The 41% approval for President Bush in the CBS poll is pretty bad. But I hear the internals -- the details of the poll -- are even worse.
The 41% approval for President Bush in the CBS poll is pretty bad. But I hear the internals -- the details of the poll -- are even worse.
Newsday, which continues to be one of the two best papers on the entire Iraq-intel story (along with related matters), has a new article out this morning following up on the Chalabi revelations and his multiple appearances yesterday on the Sunday talk shows.
But the big story is contained in this sentence: "An intelligence source confirmed to Newsday reports in Time and Newsweek that the FBI had launched an investigation into who in the administration had passed the classified material to his Iraqi National Congress."
Perhaps we'll find out that Chalabi got his classified info from some obscure analyst at DIA or a Colonel in the field. But both of those possibilities seem highly unlikely.
Chalabi's interlocutors in the US government were a fairly small and well-known group, stacked heavily toward the top of the totem pole and very much on the appointive, civilian side -- start with the acronyms OSD and OVP. For those who know the nature of the relationship it would, quite frankly, be hard to imagine that they weren't sharing highly sensitive information with him.
If one of those guys gets pegged for giving Chalabi info that later ended up in the hands of Iranian intelligence, everything up till now will seem like it was a breeze.
One of many noteworthy tidbits contained in Time's new piece on the fall of Chalabi ...
Aras Karim is the fugitive ex-intelligence chief for Ahmed Chalabi. He's the one accused of being an Iranian agent.
According to Time, he has now relocated to Tehran.
This article in the Times suggests that the uranium which Libya turned over to the US in January may have come from North Korea rather than Pakistan, an ominous development, if true.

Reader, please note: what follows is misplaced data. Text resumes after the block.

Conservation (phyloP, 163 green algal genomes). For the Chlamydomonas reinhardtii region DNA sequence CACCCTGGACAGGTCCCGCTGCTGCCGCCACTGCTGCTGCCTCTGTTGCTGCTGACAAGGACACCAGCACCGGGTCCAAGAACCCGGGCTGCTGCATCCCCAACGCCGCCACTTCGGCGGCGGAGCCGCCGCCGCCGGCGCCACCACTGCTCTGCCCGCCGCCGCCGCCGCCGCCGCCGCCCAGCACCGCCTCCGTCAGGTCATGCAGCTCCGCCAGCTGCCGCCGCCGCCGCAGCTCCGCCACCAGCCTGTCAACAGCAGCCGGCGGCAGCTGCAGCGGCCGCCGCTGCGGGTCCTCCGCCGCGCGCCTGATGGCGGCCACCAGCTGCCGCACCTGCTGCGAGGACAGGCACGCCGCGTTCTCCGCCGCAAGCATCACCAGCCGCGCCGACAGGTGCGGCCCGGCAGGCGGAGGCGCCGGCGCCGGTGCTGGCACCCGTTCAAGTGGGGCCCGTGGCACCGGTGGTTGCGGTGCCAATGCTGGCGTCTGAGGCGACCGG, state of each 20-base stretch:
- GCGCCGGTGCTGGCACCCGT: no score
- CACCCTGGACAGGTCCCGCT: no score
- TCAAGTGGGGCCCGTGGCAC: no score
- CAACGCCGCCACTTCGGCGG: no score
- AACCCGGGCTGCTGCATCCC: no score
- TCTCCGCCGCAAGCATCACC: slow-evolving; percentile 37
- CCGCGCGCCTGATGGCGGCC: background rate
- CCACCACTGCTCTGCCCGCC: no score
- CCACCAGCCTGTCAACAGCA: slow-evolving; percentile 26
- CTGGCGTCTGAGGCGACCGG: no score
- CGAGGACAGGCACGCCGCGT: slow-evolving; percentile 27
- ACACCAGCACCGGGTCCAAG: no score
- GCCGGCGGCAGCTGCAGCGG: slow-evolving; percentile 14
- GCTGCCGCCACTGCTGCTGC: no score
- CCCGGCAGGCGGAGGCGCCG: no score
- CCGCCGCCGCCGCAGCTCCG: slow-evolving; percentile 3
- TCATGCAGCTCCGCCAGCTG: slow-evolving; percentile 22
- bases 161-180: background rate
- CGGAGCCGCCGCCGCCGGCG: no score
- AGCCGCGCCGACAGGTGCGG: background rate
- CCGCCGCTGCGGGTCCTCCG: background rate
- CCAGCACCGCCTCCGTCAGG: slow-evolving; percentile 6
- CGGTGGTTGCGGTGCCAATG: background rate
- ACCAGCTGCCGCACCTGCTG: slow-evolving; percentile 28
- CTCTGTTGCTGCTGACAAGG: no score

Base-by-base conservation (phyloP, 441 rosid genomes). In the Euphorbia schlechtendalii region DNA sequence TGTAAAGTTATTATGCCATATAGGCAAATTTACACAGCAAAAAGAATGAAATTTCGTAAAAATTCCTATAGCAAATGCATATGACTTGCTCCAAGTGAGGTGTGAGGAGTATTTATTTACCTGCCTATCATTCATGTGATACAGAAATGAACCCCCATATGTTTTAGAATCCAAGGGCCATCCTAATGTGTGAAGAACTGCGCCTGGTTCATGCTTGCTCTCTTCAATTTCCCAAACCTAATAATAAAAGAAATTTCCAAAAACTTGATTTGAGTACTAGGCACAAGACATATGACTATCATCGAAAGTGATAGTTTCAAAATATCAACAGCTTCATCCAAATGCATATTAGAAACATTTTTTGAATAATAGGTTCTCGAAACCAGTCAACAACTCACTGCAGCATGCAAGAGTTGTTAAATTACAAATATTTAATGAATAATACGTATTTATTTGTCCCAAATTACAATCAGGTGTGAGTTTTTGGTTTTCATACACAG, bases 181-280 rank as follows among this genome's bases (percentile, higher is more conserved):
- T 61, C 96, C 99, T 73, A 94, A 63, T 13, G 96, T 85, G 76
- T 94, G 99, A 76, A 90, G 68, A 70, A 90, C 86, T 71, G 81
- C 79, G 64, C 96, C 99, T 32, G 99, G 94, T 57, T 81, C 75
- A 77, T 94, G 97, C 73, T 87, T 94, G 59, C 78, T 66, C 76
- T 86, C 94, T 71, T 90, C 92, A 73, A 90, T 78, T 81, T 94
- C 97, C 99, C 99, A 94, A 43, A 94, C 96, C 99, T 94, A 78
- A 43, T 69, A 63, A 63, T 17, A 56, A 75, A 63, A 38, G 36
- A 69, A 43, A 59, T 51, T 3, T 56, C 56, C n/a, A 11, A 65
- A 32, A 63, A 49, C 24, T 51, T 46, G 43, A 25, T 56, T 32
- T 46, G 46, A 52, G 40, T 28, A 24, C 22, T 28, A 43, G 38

Finally, finally, the president has decided to confront <$NoAd$>the root problem in our troubled occupation of Iraq: the spin deficit.
From Robin Wright's front page piece in tomorrow's Post ...
President Bush will launch an ambitious campaign tomorrow night to shift attention from recent setbacks that have eroded domestic and international support for U.S. policy in Iraq, particularly the Abu Ghraib prison scandal and the escalating violence, and focus instead on the future of post-occupation Iraq.
The president will open a tightly orchestrated public relations effort in a speech at the Army War College outlining U.S. plans for the critical five weeks before the transfer of political power June 30.
Kerry told reporters in front of cameras, 'Did the training wheels fall off?'... Reporters are debating whether to treat it is as on or off the record... Developing...
According to several participants, President Bush told Republicans that the Iraqis are ready to "take the training wheels off" by assuming power.
That's a bit of a condescending thing to say about a country which encompasses what is generally considered to be the cradle of civilization. But the thought that an extra set of training wheels may now be available prompts the question of whether the Iraqis might be willing to hand their pair off to the White House.
So how about the reader survey? We're still slicing and dicing the numbers in different ways. But I wanted to share some of the highlights.
We had a lot of respondents (20,708) and we left the survey open for twenty-four hours on a week day. So I think we got a pretty good sample of our audience and good coverage of different readers who visit at different times of the day.
First, the number that, I have to confess, left me a touch chagrined: 81% of TPM readers are men.
(By the way, on all these numbers, I'm rounding to the closest whole number -- the exact figure was 80.82%).
Now, not only are you mainly male. But you're also, well ... pretty rich.
Here are the income figures ...
$200,000 or more = 7% $150,000 to $199,999 = 7% $100,000 to $149,999 = 20% $75,000 to $99,999 = 18% $50,000 to $74,999 = 19% $25,000 to $49,999 = 16% Under $25,000 = 7% Rather not respond = 6%
Pretty well educated too. 85% of our readers have a college degree. And 46% have an advanced degree.
The age spread seemed pretty unsurprising to me ...
75 and older = 1% 65-74 = 4% 55-64 = 14% 45-54 = 25% 35-44 = 26% 25-34 = 24% 21-24 = 4% 18-21 = 1% 0-18 = 0.17%
Now, the one question that people wrote in and complained about was the one that asked people to characterize themselves politically. And the complaint in almost every case was that they weren't given enough flavors on the leftward side of the spectrum to choose a designation that fit them. The options were Liberal, Moderate, New Democrat, Independant, Libertarian, Conservative, and Neo-Conservative.